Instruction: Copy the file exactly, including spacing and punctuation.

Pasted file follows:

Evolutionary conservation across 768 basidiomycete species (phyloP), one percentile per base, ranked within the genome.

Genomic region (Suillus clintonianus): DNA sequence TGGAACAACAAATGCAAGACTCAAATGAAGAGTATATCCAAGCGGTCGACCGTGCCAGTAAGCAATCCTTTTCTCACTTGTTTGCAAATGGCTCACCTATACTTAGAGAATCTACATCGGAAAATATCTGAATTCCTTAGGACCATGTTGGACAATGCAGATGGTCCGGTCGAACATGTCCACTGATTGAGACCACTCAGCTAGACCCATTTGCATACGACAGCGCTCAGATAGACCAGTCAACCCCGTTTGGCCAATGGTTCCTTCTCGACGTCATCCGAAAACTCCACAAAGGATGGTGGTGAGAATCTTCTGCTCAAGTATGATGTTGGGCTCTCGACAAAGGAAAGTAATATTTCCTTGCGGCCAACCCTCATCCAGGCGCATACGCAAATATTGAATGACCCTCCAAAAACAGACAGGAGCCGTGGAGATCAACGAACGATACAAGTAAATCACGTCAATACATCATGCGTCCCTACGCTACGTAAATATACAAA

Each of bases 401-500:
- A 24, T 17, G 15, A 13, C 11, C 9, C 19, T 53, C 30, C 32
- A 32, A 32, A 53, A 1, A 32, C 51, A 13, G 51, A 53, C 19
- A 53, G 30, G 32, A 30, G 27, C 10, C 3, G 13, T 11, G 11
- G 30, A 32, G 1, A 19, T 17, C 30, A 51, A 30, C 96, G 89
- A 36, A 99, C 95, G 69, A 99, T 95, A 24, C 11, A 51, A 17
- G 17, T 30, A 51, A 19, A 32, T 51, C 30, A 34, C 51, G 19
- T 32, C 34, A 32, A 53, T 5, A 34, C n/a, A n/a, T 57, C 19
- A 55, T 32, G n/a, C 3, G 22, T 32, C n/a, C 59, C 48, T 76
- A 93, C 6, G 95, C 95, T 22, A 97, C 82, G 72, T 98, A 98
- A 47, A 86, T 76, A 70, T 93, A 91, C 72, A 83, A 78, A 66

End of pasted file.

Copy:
Evolutionary conservation across 768 basidiomycete species (phyloP), one percentile per base, ranked within the genome.

Genomic region (Suillus clintonianus): DNA sequence TGGAACAACAAATGCAAGACTCAAATGAAGAGTATATCCAAGCGGTCGACCGTGCCAGTAAGCAATCCTTTTCTCACTTGTTTGCAAATGGCTCACCTATACTTAGAGAATCTACATCGGAAAATATCTGAATTCCTTAGGACCATGTTGGACAATGCAGATGGTCCGGTCGAACATGTCCACTGATTGAGACCACTCAGCTAGACCCATTTGCATACGACAGCGCTCAGATAGACCAGTCAACCCCGTTTGGCCAATGGTTCCTTCTCGACGTCATCCGAAAACTCCACAAAGGATGGTGGTGAGAATCTTCTGCTCAAGTATGATGTTGGGCTCTCGACAAAGGAAAGTAATATTTCCTTGCGGCCAACCCTCATCCAGGCGCATACGCAAATATTGAATGACCCTCCAAAAACAGACAGGAGCCGTGGAGATCAACGAACGATACAAGTAAATCACGTCAATACATCATGCGTCCCTACGCTACGTAAATATACAAA

Each of bases 401-500:
- A 24, T 17, G 15, A 13, C 11, C 9, C 19, T 53, C 30, C 32
- A 32, A 32, A 53, A 1, A 32, C 51, A 13, G 51, A 53, C 19
- A 53, G 30, G 32, A 30, G 27, C 10, C 3, G 13, T 11, G 11
- G 30, A 32, G 1, A 19, T 17, C 30, A 51, A 30, C 96, G 89
- A 36, A 99, C 95, G 69, A 99, T 95, A 24, C 11, A 51, A 17
- G 17, T 30, A 51, A 19, A 32, T 51, C 30, A 34, C 51, G 19
- T 32, C 34, A 32, A 53, T 5, A 34, C n/a, A n/a, T 57, C 19
- A 55, T 32, G n/a, C 3, G 22, T 32, C n/a, C 59, C 48, T 76
- A 93, C 6, G 95, C 95, T 22, A 97, C 82, G 72, T 98, A 98
- A 47, A 86, T 76, A 70, T 93, A 91, C 72, A 83, A 78, A 66